Tom Tidwell of Montana, who rose from district ranger to regional forest supervisor, is the new chief of the U.S. Forest Service.
Agriculture Secretary Tom Vilsack named Tidwell to the post Wednesday.
Tidwell currently heads the 25 million-acre Northern Region of the Forest Service, which encompasses 12 forests in Montana, northern Idaho, northeastern Washington and grasslands in the Dakotas.
He's the third consecutive chief to be picked from the region, which is based in Missoula.
"To see another person from Montana become chief is quite exciting for us," Northern Region spokeswoman Rose Davis said.
Tidwell replaces Forest Chief Gail Kimbell, appointed during the Bush administration, who also headed the Northern Region, as did Dale Bosworth, who preceded her under the Clinton administration.
"Tom Tidwell's 32 years of experience in our forests and impressive track record of collaboration and problem-solving will help us tackle the great challenges ahead," Vilsack said.
Tidwell's "principle qualification" for the job is an ability to bring together groups that historically have been at odds with each other over forest management, said Keith Olson, executive director of the Montana Logging Association in Kalispell.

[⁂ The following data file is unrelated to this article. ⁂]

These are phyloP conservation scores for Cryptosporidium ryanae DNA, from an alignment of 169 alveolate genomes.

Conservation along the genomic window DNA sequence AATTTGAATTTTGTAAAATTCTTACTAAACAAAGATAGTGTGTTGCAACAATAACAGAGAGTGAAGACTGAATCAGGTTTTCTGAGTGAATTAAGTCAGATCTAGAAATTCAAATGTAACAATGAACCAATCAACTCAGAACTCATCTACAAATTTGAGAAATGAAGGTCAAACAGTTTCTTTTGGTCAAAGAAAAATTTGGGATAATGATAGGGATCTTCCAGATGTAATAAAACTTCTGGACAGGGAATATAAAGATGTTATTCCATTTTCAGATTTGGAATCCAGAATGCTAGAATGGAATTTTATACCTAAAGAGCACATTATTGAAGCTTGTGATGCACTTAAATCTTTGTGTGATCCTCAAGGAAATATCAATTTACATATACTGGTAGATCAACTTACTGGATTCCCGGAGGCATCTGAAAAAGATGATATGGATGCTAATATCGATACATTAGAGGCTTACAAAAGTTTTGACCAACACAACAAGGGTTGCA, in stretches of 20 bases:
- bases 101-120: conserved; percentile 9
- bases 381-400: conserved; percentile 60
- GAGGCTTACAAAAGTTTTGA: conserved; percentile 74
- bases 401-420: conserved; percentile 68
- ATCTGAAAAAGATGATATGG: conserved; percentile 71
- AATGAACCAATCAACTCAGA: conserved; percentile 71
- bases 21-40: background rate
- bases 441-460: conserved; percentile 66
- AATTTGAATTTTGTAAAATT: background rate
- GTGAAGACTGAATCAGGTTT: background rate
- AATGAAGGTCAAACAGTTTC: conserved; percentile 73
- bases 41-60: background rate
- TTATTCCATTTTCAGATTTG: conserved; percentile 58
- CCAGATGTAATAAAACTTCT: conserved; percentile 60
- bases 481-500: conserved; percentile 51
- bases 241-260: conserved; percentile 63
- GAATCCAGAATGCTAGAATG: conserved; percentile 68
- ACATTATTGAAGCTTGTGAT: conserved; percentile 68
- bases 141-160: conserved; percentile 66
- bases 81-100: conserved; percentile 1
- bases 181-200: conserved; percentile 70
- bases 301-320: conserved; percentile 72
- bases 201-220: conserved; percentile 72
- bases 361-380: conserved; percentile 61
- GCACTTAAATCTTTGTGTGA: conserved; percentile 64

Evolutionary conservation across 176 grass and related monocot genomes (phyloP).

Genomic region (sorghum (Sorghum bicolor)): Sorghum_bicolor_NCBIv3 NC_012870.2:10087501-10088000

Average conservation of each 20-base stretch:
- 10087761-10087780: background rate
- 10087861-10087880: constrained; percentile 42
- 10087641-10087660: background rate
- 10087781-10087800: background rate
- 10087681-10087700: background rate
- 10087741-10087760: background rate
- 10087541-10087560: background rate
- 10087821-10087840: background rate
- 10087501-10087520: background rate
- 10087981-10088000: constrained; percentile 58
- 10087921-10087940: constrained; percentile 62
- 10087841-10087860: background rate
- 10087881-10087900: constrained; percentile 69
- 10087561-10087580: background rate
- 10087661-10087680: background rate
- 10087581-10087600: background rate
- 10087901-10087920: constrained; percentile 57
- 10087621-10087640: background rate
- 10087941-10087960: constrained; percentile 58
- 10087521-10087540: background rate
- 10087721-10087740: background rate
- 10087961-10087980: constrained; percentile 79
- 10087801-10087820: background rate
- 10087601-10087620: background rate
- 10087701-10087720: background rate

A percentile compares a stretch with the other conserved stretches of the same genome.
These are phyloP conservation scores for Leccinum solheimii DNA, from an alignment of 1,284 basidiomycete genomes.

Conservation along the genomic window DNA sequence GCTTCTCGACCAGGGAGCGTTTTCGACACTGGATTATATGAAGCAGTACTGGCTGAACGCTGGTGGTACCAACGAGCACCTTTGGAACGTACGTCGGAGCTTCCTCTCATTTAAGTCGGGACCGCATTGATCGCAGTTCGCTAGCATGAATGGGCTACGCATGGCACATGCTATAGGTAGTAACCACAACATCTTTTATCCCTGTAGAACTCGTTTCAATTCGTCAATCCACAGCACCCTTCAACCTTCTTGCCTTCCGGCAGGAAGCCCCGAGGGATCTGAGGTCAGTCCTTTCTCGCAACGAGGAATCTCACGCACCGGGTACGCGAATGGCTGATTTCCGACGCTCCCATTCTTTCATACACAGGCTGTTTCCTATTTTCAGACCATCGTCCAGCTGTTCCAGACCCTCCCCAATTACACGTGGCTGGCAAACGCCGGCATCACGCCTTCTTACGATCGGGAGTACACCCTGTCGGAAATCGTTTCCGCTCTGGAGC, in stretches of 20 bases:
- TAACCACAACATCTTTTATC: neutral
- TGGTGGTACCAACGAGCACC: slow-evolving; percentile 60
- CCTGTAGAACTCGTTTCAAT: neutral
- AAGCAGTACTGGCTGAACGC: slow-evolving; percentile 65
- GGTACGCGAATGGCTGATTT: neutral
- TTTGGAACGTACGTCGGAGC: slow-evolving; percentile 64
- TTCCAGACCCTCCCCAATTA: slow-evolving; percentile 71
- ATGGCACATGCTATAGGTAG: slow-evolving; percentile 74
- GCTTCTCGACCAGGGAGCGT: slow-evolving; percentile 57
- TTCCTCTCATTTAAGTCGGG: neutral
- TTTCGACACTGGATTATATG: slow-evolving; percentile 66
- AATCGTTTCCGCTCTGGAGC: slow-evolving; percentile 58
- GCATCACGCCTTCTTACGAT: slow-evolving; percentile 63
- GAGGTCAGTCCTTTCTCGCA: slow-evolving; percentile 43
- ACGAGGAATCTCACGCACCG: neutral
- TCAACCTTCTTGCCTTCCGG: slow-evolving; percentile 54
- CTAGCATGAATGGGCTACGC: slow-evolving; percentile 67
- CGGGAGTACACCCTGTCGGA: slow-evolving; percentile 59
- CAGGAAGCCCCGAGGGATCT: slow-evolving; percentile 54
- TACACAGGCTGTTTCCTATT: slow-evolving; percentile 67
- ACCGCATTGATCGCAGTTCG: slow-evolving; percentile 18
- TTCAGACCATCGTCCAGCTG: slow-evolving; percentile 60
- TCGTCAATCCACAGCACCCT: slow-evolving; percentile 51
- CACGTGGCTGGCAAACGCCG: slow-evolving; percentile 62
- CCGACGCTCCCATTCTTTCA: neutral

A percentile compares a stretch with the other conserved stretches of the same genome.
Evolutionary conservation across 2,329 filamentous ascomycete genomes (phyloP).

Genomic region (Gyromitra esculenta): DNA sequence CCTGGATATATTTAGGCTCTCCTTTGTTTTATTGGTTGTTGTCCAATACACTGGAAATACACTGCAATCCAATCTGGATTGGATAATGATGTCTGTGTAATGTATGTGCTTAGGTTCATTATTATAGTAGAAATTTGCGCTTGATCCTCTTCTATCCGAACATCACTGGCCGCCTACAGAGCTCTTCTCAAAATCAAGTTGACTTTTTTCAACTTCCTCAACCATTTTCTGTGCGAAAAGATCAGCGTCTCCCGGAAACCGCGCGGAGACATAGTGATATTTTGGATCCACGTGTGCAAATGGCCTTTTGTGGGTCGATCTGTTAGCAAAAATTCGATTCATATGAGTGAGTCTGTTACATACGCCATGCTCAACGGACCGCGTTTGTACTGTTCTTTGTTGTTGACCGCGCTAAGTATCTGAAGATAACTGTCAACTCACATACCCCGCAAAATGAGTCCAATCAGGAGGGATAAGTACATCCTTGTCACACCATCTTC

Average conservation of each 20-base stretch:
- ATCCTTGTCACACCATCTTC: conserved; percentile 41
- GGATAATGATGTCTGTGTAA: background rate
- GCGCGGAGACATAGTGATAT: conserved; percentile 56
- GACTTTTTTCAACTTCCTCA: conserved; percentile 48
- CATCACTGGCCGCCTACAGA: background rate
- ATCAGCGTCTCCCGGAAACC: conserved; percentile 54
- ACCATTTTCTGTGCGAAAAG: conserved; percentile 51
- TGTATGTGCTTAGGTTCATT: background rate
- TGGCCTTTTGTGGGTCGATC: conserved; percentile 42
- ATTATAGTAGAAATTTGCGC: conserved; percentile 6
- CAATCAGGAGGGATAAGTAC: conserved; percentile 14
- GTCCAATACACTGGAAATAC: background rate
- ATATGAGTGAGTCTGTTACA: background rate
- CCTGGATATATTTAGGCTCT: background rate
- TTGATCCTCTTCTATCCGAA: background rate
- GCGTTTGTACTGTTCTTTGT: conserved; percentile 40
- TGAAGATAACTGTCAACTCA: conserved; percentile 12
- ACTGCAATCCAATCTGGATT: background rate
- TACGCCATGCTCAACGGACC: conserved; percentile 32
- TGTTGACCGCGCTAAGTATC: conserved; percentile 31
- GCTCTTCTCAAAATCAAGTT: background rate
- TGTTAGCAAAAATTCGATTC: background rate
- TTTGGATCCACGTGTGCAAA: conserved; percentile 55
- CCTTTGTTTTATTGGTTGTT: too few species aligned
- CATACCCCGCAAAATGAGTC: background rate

"He's got that quiet, professional demeanor that allows him not only to be a good listener but an excellent collaborator," Olson said.
Tidwell spoke at the association's annual meeting in June.
Bob Ekey, director of the Bozeman-based Northern Rockies branch of The Wilderness Society, also said Tidwell was a good choice, describing him as a strong supporter of protecting wild lands, including roadless areas.
Tidwell worked with conservation, recreation and timber interests during his time as supervisor, he added.
Tidwell, who has spent 32 years with the Forest Service, began his career on the Boise National Forest, and has since worked in eight different national forests in three regions as district ranger and forest supervisor.
His resume also includes a stint as legislative affairs specialist in Washington, D.C.
"People enjoyed working for Gail and people have a lot of respect for Tom," said Dave Cunningham, a spokesman for Lewis and Clark Forest in Great Falls.
U.S. Sen. Jon Tester, D-Mont., called Tidwell the "right guy for the job."
"Tom's leadership, his years of experience and his knowledge of issues facing forest communities in the American West will benefit all our national forests — and the folks who rely on them," Tester said.
Tidwell's field experience includes working from the rural areas of Nevada and Idaho and urban forests in California. He was supervisor of the Wasatch-Cache National Forest in Utah during the 2002 Winter Olympics.
He also spent 19 years as an agency administrator responsible for fire suppression decisions.
Posted on Fri, June 19, 2009
by Compilation of Sources